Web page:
Perfect days – the weight of the ordinary

Scene from "Perfect Days" by Wim Wenders/ Disclosure
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By ALEX ROSA COSTA*

“Perfect Days” exposes not the cracks of small everyday beauties, but the routine as a form of protection against the unexpected, the encounter, the other, reflection

Almost all the comments and analyzes I saw about Perfect days emphasize how the film highlights the beauty of small everyday things, revealing a perspective capable of perceiving what goes unnoticed by ordinary eyes. I have to disagree with this reading.

Even before watching Wim Wanders' new film, I already knew what it was about. I didn't want to read more than this small analysis mentioned above to let the film surprise me. And he succeeded. I cannot dismiss the important role that looking at beauty hidden by the rush has in the work, nor can I deny that it is something important for us, accustomed to running over small things in the name of who knows what. However, I cannot defend that this is the main point of the film.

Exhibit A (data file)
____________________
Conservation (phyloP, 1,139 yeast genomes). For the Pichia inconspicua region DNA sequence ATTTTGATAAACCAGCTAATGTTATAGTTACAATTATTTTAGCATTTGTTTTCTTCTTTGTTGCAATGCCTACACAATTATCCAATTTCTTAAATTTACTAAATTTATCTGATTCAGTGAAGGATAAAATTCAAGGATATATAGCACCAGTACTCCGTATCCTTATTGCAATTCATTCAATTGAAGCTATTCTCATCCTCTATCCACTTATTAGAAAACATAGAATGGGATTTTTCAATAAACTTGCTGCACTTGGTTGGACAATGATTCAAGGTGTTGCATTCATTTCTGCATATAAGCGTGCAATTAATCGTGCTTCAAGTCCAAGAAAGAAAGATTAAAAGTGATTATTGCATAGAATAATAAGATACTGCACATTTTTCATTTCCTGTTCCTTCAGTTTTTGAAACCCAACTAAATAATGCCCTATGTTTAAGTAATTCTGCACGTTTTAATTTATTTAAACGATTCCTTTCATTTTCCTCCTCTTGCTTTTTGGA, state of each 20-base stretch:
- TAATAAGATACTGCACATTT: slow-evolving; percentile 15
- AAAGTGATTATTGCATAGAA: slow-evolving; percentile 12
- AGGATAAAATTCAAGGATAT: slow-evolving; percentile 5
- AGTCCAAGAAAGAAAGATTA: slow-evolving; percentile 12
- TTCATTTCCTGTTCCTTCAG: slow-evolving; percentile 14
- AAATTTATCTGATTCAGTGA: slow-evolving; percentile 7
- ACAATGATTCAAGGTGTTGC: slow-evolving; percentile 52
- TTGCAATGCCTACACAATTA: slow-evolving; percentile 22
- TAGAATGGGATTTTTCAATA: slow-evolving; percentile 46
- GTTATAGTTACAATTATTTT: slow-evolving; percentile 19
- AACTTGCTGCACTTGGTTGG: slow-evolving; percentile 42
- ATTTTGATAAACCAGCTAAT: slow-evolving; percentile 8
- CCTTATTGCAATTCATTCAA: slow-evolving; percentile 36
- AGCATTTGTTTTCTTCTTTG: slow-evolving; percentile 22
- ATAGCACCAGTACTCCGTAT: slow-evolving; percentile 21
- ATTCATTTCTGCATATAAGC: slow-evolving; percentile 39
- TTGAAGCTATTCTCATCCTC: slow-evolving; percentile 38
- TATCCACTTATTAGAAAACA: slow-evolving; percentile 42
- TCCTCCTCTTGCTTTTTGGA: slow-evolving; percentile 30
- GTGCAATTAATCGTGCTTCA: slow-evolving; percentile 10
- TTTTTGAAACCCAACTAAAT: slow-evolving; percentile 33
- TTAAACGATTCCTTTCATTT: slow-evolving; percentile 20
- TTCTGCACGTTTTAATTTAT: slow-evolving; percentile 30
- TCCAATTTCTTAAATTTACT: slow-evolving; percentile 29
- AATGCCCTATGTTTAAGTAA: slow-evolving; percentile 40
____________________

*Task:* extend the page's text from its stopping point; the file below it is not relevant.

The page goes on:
The narrative is built on the repetition of the days of Hirayama, a methodical, obsessive, extremely organized man, whose routine never changes. Instead of feeling peace in those small moments when he observed the trees and their shadows, for example, I only felt anguish due to the suffocation caused by that automatism.

Even the observation of the ordinary beauty was totally conditioned by the pace of completing tasks. It seems that the analysts have not noticed a trivial thing: the moment in which he can be enchanted – be it with music, or with the trees, or with the man's reasonless dance in the park – does not break in any way with the self-imposed script, because already has its place in the plot.